We now rededicate this exhibition to the memory of Ruth and Marvin Sackner, extraordinary art collectors, generous individuals, and above all, kind and loving human beings.
The following is written by Erik Henderson, Graduate Assistant for Iowa Women’s Archives
As we have moved into the digital age, the value of handwritten letters has seemingly faded. Archival repositories nationwide are composed of letters because they once encompassed the most influential and sometimes most intimate moments experienced by their authors. Preserving history allows for people in the 21st century to understand the values, norms, and perspectives of life before them. In an era of prompt communication through smartphones and social media, could we imagine what it would be like waiting weeks, or even months, to hear from loved ones?
Within the UI Special Collections are the letters of Anson Rood Butler, which transport readers to the Civil War era. Consisting of items dating from 1862 to 1900, this collection is primarily correspondence between Butler and his wife, Harriet Saunders. The letters, all transcribed on Iowa Digital Library and DIY History, describe his time aboard the Nashville, a “floating hospital,” traveling through the south: where he served as the third sergeant of the 26th Iowa Infantry Regiment. The 26th Iowa Infantry, organized in Clinton, Iowa, consisted of Black and White soldiers that mustered in three years of Federal service and were a part of the 3rd brigade, 1st division, XV Corps.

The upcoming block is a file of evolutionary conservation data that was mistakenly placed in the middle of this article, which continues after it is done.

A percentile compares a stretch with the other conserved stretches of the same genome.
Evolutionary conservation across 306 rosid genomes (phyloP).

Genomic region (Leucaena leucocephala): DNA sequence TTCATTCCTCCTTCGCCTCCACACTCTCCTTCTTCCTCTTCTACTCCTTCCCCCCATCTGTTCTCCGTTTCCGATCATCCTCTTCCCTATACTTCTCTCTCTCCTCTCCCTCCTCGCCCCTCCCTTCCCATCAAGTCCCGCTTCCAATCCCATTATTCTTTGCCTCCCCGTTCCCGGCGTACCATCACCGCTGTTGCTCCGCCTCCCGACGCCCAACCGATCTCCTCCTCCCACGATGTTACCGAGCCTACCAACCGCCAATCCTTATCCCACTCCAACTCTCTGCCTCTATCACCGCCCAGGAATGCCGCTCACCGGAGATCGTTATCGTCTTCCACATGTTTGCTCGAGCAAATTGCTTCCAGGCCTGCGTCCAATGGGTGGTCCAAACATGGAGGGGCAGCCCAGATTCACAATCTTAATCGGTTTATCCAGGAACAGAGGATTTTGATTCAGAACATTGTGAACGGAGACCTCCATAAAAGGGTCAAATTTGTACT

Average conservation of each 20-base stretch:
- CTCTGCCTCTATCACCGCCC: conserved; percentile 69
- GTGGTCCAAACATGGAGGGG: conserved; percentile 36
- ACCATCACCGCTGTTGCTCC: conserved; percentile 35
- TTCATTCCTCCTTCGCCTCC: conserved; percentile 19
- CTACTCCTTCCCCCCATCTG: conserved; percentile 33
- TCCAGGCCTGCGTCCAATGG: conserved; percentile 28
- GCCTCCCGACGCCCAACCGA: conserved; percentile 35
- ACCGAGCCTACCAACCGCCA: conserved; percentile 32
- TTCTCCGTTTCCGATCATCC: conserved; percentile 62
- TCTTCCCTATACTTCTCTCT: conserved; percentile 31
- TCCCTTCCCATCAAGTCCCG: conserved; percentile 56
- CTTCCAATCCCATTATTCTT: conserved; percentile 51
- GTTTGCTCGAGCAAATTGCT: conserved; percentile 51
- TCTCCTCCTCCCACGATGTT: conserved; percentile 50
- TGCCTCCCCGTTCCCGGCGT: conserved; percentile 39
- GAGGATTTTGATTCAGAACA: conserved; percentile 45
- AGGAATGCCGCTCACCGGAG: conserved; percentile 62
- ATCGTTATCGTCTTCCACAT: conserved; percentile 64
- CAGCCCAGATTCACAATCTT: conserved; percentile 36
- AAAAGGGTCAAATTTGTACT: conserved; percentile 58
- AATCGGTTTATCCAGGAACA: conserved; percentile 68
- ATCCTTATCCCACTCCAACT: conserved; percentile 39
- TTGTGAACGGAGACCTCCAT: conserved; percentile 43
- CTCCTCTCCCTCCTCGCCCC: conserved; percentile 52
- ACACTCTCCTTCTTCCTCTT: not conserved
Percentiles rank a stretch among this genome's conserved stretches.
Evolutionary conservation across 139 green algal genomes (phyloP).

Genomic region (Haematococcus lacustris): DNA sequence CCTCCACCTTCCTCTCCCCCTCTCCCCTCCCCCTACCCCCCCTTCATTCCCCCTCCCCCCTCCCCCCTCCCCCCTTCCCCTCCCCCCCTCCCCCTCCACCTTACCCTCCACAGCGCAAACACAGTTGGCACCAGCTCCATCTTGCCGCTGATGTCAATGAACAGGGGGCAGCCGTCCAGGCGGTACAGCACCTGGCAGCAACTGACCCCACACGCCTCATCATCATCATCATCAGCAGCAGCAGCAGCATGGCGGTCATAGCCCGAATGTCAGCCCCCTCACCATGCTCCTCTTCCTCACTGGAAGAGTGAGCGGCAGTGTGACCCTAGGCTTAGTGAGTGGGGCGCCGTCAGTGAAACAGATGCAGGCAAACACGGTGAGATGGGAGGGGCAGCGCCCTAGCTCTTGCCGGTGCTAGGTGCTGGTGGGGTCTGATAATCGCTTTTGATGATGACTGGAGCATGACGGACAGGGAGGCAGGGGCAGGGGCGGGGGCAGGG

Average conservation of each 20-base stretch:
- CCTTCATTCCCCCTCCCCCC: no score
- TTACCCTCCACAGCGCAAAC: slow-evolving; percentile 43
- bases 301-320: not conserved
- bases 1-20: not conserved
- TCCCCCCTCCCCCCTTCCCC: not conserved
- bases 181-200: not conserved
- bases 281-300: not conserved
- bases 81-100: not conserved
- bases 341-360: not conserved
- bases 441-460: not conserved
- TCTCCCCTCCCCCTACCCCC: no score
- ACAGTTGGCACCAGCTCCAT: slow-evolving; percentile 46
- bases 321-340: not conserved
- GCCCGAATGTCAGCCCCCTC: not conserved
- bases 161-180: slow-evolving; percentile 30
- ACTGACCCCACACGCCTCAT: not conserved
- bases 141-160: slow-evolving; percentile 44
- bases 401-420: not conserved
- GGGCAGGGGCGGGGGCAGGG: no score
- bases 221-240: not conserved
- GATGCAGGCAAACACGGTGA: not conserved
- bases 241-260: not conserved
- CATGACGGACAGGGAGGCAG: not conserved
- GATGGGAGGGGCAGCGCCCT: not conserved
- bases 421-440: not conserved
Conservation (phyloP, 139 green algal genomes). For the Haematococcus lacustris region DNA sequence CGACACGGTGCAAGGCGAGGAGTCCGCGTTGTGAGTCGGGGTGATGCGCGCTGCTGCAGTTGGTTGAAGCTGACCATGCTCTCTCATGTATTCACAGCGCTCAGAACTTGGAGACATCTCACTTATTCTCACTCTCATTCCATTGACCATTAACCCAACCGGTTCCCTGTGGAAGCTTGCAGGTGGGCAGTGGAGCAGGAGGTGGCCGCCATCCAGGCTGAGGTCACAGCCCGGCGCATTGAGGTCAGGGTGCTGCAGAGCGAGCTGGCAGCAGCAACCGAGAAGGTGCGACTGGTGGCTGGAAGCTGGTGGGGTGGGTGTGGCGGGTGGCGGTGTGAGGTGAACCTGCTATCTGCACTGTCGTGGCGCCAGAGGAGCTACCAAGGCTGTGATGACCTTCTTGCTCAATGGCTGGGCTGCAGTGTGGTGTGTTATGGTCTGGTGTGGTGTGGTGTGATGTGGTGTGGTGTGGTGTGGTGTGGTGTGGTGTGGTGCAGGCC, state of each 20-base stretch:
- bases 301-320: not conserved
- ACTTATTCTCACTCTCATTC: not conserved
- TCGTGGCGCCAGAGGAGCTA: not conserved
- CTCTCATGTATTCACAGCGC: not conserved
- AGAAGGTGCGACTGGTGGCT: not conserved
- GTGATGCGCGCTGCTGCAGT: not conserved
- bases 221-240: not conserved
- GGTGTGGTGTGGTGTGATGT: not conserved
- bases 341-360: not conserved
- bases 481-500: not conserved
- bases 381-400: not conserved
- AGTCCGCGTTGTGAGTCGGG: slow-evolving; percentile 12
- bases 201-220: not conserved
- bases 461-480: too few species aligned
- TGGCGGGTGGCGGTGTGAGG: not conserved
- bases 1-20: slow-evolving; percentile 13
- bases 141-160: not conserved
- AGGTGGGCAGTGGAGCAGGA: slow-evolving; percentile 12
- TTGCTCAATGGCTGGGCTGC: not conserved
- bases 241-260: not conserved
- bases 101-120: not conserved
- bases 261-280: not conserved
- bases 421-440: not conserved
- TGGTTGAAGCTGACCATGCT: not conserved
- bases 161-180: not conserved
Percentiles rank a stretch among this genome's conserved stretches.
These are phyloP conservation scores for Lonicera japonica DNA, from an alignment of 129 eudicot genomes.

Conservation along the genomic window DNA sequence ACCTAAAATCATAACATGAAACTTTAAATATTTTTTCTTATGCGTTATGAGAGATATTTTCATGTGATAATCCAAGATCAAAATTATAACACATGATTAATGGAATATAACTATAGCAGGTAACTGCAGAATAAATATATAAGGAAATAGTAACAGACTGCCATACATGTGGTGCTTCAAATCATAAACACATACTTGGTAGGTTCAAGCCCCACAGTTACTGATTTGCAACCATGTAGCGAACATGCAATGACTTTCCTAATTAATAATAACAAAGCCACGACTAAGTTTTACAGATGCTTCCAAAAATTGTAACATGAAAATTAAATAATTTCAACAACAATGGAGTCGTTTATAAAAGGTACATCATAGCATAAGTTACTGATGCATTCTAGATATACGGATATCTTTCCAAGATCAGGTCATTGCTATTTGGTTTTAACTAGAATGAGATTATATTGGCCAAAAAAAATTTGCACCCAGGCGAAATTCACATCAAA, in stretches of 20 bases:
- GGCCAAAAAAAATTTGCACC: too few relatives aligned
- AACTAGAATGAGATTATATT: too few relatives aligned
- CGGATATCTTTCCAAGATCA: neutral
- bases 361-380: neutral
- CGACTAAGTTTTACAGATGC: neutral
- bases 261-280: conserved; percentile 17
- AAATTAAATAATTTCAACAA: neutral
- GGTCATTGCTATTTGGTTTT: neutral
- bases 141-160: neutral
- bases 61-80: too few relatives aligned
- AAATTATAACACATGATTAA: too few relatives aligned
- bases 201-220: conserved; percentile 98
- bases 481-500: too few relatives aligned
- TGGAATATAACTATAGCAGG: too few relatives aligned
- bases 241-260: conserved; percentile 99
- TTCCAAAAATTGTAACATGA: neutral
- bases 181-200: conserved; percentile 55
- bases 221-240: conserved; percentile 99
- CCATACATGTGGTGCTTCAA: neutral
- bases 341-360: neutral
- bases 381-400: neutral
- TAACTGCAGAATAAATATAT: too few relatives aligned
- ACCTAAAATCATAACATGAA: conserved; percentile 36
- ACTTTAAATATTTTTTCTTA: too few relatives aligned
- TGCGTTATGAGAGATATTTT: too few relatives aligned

For the Black soldiers of the 26th Iowa Infantry, they battled against their white peers in efforts for them to recognize their worth regardless of their status or the obstacles they faced such as deteriorating weapons. Butler writes to his wife, “I want the people to know that Gov Baker of Iowa armed us with old muskets not worth a cuss & he knew it & then reported us as fully armed to General Curtis, who as soon as he found out the matter, gave us good ones & no thanks to Baker”(Butler papers, 10-28-1862, pg 2). Although this integrated brigade was ill-equipped for victory, they prevailed. Black soldiers fought with a sense of pride for their country, for their freedom and for the dignity of basic liberties that had been denied them for too long.
The American Battlefield Trust, a charitable organization that primarily focuses on the preservation of battlefields from the American Civil War, the Revolutionary War and the War of 1812, details events leading up to and resulting from the Battle of Milliken’s Bend. Included is an excerpt from their description of the battle, which works to give setting to Butler’s letters: